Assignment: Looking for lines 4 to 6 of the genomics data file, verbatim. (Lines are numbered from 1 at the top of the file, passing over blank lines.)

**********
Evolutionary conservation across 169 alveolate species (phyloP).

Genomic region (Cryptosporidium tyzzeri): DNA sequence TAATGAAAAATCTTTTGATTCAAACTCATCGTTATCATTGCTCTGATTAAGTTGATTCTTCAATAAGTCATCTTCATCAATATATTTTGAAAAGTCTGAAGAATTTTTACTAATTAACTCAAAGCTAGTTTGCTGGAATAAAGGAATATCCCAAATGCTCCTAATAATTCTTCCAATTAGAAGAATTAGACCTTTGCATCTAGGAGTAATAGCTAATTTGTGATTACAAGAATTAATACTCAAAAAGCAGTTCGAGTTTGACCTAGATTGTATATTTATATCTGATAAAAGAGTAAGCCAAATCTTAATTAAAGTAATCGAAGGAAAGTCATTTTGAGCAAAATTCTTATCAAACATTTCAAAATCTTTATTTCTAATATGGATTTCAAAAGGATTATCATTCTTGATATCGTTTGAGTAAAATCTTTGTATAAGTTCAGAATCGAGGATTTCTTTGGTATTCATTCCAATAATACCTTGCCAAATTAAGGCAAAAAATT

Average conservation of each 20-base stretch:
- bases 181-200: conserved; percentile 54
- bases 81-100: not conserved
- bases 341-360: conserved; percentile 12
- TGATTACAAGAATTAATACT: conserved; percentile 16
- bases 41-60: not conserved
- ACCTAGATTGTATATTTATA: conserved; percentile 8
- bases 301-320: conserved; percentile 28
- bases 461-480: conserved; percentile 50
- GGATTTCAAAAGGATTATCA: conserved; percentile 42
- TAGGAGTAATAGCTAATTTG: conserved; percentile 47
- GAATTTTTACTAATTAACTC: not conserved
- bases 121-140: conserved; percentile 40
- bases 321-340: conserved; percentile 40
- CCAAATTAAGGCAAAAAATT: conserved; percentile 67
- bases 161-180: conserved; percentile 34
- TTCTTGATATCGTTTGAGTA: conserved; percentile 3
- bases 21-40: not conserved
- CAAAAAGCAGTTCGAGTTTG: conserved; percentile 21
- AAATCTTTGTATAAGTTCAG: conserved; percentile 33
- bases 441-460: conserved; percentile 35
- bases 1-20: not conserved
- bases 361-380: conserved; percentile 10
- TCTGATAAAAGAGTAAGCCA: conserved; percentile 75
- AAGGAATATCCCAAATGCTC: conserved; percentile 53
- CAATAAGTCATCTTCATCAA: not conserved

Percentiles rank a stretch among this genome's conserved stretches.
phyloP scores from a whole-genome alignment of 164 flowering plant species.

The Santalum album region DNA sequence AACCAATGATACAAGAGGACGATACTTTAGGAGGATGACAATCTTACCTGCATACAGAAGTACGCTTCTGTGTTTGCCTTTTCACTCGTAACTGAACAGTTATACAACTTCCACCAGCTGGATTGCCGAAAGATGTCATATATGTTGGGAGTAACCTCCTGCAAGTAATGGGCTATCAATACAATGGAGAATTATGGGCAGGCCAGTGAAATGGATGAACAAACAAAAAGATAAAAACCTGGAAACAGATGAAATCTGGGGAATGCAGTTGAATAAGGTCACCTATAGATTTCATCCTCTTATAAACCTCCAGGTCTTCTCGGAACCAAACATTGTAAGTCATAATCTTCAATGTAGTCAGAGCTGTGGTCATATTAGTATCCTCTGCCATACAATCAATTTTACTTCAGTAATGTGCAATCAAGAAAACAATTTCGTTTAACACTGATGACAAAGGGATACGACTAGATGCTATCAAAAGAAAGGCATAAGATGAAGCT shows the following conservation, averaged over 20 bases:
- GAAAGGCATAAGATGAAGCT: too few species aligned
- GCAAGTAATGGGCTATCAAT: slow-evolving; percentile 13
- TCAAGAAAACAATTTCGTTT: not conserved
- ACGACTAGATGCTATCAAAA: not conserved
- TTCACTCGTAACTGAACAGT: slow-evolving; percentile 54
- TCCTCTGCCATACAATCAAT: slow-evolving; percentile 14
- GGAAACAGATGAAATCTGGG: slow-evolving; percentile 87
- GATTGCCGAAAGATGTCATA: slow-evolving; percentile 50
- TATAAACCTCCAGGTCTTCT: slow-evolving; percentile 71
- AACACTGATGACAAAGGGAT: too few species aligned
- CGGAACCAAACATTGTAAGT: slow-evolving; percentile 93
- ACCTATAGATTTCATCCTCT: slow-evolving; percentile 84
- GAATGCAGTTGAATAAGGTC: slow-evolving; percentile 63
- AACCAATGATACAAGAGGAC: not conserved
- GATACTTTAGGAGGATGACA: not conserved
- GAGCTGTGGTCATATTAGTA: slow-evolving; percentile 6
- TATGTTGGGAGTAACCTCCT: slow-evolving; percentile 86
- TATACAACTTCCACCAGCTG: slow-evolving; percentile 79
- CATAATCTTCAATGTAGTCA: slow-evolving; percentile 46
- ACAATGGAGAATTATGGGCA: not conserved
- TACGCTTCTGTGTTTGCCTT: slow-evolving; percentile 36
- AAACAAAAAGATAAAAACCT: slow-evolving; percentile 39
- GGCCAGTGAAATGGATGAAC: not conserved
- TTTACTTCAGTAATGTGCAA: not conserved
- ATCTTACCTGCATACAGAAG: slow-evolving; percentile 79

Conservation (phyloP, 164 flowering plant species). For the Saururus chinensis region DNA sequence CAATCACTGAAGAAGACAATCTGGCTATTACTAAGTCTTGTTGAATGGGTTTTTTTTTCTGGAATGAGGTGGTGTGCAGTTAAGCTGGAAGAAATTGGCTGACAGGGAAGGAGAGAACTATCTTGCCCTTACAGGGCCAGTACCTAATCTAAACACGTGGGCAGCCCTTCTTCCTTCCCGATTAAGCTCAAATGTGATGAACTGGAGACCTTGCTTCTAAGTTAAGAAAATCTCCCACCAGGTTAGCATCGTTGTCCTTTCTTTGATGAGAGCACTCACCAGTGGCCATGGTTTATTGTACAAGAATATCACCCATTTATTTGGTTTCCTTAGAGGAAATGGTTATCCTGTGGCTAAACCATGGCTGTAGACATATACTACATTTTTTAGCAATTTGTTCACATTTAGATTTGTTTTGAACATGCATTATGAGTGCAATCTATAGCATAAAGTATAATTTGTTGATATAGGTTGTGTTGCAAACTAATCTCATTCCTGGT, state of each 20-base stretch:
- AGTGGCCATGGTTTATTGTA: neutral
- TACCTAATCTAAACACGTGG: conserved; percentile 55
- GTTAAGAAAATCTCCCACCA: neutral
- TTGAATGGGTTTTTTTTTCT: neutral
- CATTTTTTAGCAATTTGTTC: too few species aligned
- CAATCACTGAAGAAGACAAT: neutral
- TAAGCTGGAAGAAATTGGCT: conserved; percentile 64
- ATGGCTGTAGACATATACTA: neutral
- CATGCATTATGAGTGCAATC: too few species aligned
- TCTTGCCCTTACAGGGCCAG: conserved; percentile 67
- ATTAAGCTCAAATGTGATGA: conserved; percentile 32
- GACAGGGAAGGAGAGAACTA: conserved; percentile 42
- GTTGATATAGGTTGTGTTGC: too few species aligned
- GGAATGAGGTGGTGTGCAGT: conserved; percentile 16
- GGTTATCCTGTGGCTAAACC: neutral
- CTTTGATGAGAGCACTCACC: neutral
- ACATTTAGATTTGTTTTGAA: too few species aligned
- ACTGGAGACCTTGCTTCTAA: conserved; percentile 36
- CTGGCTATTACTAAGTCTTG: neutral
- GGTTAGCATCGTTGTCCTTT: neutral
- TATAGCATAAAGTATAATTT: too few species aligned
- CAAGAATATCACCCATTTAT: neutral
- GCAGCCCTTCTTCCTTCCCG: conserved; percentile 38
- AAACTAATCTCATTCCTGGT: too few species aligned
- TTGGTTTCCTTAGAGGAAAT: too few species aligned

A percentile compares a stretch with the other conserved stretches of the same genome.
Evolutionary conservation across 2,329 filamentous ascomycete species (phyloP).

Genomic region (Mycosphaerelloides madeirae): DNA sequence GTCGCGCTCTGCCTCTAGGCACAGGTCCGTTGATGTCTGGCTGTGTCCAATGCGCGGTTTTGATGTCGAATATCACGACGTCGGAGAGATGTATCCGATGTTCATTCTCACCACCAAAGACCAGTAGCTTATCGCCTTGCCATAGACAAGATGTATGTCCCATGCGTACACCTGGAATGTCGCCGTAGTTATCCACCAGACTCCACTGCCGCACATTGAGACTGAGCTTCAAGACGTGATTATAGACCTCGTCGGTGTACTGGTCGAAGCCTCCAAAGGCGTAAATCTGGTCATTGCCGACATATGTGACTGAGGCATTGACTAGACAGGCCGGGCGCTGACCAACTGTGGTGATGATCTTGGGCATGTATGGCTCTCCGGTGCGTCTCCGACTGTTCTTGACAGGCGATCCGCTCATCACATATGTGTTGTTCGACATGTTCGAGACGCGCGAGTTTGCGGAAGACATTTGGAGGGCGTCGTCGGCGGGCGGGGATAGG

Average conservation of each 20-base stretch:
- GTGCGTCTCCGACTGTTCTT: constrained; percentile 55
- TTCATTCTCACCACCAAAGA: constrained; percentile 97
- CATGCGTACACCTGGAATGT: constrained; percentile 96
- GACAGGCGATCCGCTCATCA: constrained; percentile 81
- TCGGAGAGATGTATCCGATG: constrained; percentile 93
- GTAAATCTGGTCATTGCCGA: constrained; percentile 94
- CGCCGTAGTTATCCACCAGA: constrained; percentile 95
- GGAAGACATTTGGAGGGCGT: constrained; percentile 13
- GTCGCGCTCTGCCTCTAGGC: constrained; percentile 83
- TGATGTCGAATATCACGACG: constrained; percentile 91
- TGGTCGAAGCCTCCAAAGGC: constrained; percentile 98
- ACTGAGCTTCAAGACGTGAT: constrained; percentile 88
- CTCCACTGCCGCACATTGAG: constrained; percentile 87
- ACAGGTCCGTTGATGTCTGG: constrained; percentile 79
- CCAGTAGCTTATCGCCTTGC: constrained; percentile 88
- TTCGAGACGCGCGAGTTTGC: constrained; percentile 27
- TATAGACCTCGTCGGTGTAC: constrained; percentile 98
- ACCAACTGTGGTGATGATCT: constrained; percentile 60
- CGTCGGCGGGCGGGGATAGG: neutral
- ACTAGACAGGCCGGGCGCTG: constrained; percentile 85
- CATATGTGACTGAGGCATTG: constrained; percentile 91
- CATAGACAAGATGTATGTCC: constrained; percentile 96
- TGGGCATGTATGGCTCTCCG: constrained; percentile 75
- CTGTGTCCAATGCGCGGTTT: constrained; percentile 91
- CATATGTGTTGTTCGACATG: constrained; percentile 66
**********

- bases 181-200: conserved; percentile 54
- bases 81-100: not conserved
- bases 341-360: conserved; percentile 12